TUESDAY, Aug. 25, 2015 (HealthDay News) -- Neither exercise nor supplements such as fish oil don't seem to do much to help keep older folks mentally sharp, two new studies found.
The reports, published Aug. 25 in the Journal of the American Medical Association, cast doubts on two strategies purported to keep older brains younger and healthier.
In one study, two years' worth of moderate exercise didn't seem to improve the brain power of people between 70 and 89 or lower their odds for dementia. Similarly, giving older adults fish oil or other supposed brain nutrients did not keep them sharper.
The exercise study, which involved 1,600 sedentary adults, "is the largest and longest randomized trial of a physical activity intervention in older adults who were not already active and were at risk of losing their ability to walk," said Dr. Kaycee Sink, medical director of the Kulynych Memory Assessment Clinic at Wake Forest School of Medicine in Winston-Salem, N.C.
She and her colleagues found no significant difference in mild mental impairment or dementia among those who participated in physical activity and those who were assigned to health education workshops and arm stretching (13.2 percent versus 12.1 percent).
"Our results are contrary to what many people believe about the role of physical activity in preserving memory and thinking abilities," Sink said.
Sink said the study raises questions about the role of physical activity in preserving memory and thinking abilities. For instance, how early do you need to start? How intense does the activity need to be? Will exercise help if your memory is already impaired?
"Even though I can't tell you that walking is going to preserve your memory better than participating in mentally engaging activities, walking is good for you for many other aspects of your health," she said. "So stay active -- physically active, mentally active and socially active."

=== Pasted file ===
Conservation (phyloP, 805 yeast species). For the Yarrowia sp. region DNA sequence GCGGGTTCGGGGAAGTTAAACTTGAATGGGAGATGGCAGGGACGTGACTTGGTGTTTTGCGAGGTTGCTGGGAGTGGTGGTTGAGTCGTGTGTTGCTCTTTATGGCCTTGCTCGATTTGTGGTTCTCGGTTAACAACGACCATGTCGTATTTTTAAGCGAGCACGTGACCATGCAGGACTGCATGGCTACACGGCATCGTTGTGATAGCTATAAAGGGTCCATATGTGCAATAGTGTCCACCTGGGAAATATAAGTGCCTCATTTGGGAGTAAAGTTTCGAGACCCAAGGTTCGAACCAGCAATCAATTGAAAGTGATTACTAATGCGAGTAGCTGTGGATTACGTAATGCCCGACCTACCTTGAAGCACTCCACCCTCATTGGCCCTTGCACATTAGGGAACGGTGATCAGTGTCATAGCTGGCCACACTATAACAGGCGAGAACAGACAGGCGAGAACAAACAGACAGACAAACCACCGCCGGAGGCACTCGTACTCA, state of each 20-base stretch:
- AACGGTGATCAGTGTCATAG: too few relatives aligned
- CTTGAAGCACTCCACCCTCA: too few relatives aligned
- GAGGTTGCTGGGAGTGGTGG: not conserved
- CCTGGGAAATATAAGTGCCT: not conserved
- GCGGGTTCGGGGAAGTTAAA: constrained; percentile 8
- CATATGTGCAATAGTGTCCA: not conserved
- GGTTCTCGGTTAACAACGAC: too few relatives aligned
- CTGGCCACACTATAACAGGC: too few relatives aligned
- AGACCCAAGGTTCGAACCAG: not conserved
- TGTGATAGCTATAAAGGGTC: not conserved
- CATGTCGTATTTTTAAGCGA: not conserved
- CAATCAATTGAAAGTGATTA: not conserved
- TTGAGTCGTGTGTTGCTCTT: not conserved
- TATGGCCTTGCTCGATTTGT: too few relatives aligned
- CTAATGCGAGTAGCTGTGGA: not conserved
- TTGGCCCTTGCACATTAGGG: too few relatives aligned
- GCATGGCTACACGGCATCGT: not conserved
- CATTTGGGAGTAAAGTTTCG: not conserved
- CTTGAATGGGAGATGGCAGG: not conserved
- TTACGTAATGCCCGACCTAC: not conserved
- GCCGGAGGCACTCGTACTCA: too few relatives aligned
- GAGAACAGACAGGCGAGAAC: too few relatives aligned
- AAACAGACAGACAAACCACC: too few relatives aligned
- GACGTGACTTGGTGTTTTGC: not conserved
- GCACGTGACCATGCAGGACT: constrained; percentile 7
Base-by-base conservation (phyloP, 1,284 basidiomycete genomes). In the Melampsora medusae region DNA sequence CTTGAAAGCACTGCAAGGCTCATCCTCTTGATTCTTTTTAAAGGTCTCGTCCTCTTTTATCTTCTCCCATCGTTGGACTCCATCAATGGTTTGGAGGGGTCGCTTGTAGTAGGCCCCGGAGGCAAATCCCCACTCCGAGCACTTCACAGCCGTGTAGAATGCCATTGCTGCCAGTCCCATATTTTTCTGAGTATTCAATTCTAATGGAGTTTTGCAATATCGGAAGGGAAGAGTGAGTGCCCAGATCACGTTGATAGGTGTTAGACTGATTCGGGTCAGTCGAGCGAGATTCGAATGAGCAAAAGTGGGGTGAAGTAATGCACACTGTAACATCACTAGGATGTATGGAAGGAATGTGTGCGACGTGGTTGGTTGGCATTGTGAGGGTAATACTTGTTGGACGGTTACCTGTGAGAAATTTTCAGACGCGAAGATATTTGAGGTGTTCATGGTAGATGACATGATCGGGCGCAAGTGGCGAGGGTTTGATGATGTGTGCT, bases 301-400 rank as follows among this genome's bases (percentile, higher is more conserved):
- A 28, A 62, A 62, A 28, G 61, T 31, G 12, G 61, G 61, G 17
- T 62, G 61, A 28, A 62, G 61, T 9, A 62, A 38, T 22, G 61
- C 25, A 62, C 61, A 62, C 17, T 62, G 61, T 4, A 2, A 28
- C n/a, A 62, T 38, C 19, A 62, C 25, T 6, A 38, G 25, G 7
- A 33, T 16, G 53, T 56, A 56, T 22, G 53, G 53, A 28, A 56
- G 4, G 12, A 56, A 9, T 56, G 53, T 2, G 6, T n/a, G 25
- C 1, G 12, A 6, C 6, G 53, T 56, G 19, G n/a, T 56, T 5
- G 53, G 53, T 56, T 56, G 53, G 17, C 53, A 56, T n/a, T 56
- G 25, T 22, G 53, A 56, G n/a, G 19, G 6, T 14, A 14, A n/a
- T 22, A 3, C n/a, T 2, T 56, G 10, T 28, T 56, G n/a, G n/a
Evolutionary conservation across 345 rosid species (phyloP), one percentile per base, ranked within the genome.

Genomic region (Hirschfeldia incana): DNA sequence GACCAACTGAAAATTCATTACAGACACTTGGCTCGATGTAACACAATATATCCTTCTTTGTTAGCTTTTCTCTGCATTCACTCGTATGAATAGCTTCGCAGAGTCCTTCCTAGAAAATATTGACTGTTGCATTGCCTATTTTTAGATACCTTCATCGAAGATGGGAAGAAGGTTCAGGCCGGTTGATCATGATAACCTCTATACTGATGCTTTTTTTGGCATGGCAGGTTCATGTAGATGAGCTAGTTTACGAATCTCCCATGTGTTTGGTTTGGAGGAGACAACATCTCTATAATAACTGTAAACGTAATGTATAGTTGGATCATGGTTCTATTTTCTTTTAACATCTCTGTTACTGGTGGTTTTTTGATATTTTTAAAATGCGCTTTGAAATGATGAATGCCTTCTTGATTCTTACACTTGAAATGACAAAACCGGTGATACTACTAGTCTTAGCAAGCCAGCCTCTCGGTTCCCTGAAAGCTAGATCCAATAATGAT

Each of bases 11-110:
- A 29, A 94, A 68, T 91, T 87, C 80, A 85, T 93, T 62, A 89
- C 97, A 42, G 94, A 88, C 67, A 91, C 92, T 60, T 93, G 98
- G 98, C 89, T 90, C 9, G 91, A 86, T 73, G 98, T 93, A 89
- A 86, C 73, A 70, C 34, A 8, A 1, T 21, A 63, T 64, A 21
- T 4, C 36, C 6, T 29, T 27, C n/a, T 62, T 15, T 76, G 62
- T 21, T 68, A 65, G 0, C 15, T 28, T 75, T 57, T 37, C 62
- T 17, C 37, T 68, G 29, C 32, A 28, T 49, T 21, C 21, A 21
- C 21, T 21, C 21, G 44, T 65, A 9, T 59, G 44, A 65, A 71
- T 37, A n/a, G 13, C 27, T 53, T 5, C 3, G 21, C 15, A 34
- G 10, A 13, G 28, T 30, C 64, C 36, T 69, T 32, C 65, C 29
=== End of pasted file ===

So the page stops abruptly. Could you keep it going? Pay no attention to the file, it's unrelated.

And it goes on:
Dr. Sudeep Gill, an associate professor of medicine at Queen's University in Ontario, Canada, agreed.
"Overall, I think it valuable to encourage sedentary older adults to engage in regular physical exercise as there are many potential health benefits, such as improved heart health and reduced insulin resistance," he said. "Indeed, the primary results of the study did find their structured exercise program protected against development of major mobility disability."
The study's two-year follow-up may have been too short to see an improvement in mental function, said Gill, who wasn't involved with the study but co-authored an accompanying journal editorial. It's also possible that the mental health tests were flawed, or the results could be a statistical fluke, he noted.
In the other study, Dr. Emily Chew, deputy director of the division of epidemiology and clinical applications at the U.S. National Eye Institute, and colleagues tested the effects of fish oil, and supplements of lutein and zeaxanthin on mental function.
The researchers randomly assigned more than 7,200 participants in an age-related eye disease study -- average age 73 -- to a fish oil supplement, or lutein and zeaxanthin or a placebo. Participants were also given combinations of vitamins C, E, beta carotene and zinc. They underwent yearly eye exams and mental function tests every other year.
The five-year study found no statistically significant differences in measures of mental function among those who took a fish oil supplement and those who didn't. The researchers reported similar results for those who took lutein/zeaxanthin supplements and those who didn't.
"From our point of view, it's probably more important to eat a healthy diet," Chew said. "Or perhaps at that age it's too late to start taking supplements or improving your diet," she said. "You are what you eat, you should start much earlier."
Gill said these results weren't surprising. "Most studies of specific dietary supplements have failed to show that they have any significant mental benefits," he said.
Gill agreed that adopting a healthy diet might have more effect on maintaining mental sharpness than taking supplements.
For more about dementia, visit the Alzheimer's Association.
SOURCES: Kaycee Sink, M.D., medical director, Kulynych Memory Assessment Clinic, Wake Forest School of Medicine, Winston-Salem, N.C.; Emily Chew, M.D., deputy director, Division of Epidemiology and Clinical Applications, U.S. National Eye Institute; Sudeep Gill, M.D., associate professor, Departments of Medicine, Queen's University, Kingston, Ontario, Canada; Aug. 25, 2015, Journal of the American Medical Association
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